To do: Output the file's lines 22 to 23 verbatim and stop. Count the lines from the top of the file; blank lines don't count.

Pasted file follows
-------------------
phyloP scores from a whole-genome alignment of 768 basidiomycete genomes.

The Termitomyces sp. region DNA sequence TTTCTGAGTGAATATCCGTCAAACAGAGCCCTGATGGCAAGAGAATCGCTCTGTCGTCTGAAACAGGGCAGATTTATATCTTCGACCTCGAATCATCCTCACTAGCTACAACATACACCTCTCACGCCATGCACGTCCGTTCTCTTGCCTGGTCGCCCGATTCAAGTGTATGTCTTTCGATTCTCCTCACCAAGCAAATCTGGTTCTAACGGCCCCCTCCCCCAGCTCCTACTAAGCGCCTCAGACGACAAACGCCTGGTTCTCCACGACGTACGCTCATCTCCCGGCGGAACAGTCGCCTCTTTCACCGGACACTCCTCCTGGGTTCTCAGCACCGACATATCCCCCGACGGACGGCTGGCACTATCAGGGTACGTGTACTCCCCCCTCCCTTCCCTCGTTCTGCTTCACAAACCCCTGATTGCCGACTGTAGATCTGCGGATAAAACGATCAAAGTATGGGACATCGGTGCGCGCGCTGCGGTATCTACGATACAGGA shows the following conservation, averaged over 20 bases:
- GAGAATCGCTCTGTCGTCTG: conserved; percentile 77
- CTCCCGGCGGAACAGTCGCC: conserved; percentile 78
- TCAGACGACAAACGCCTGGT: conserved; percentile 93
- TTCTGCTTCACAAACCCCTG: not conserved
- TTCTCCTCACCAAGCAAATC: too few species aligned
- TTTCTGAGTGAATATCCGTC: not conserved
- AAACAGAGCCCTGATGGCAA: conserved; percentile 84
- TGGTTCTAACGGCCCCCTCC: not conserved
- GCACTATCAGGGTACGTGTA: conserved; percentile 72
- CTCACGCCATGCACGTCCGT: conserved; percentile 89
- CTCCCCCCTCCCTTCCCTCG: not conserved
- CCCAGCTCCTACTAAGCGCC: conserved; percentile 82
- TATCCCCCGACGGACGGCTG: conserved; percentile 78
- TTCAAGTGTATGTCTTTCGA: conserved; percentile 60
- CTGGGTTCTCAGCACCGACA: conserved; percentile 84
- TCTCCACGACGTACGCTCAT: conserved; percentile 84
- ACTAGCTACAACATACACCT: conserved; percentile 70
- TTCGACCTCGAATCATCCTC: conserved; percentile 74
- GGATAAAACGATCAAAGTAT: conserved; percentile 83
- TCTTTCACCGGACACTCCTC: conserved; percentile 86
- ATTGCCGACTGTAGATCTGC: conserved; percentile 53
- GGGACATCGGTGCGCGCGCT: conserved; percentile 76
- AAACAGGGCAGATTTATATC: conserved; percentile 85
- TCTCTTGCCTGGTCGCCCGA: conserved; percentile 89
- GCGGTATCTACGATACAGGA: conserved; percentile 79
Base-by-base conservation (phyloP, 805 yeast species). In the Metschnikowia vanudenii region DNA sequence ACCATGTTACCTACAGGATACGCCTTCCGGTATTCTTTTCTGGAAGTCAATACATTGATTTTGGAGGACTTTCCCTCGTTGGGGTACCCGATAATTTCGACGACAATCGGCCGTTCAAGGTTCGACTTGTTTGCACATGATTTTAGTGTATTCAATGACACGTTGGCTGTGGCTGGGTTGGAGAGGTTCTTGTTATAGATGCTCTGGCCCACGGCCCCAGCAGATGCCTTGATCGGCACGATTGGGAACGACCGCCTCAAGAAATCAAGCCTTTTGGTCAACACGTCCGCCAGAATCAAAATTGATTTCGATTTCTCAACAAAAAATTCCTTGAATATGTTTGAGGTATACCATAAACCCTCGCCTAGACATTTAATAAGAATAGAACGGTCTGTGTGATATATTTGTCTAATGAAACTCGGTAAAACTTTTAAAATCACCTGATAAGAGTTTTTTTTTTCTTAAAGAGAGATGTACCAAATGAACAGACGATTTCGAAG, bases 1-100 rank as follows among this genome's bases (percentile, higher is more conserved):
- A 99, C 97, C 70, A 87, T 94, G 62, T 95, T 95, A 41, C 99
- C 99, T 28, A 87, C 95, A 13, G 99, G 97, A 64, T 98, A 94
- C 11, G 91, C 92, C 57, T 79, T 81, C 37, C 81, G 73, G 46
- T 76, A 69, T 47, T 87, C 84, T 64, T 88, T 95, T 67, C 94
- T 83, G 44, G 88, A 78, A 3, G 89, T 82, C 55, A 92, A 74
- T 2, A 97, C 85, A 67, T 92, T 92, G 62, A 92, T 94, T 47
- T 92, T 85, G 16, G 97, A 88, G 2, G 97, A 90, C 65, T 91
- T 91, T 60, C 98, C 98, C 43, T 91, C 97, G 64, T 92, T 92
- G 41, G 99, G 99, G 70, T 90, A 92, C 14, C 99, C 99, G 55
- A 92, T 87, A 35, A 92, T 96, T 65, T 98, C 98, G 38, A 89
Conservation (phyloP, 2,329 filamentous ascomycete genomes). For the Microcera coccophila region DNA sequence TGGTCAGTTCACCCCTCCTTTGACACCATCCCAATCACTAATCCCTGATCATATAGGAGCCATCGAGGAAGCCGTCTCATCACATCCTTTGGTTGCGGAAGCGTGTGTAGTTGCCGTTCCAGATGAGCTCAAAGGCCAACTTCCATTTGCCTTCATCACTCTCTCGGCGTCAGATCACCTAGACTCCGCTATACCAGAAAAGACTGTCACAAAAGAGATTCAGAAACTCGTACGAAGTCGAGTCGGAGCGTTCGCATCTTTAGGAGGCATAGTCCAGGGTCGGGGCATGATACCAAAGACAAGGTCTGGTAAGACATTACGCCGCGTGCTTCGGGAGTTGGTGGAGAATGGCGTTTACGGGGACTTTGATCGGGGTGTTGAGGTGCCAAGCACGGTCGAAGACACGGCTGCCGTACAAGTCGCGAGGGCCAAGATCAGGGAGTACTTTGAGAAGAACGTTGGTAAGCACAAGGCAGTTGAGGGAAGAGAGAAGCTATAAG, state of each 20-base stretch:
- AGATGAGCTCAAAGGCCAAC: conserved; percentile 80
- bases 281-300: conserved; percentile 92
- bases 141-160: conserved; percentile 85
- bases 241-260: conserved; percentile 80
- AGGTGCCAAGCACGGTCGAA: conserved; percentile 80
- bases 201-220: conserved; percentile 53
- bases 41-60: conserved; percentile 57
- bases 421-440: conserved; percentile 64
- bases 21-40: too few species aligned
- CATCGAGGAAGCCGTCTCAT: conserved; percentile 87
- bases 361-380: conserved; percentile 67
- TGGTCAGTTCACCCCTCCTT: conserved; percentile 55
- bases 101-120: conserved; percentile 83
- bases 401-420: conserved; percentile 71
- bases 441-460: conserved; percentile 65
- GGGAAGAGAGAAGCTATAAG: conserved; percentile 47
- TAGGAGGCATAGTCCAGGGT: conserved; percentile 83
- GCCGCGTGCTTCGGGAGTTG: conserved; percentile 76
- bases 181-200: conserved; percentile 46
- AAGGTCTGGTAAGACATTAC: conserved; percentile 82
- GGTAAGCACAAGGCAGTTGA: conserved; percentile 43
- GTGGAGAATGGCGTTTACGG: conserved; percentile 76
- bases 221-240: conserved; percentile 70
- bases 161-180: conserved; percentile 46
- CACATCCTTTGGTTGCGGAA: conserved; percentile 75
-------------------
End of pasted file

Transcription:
- TCTTTCACCGGACACTCCTC: conserved; percentile 86
- ATTGCCGACTGTAGATCTGC: conserved; percentile 53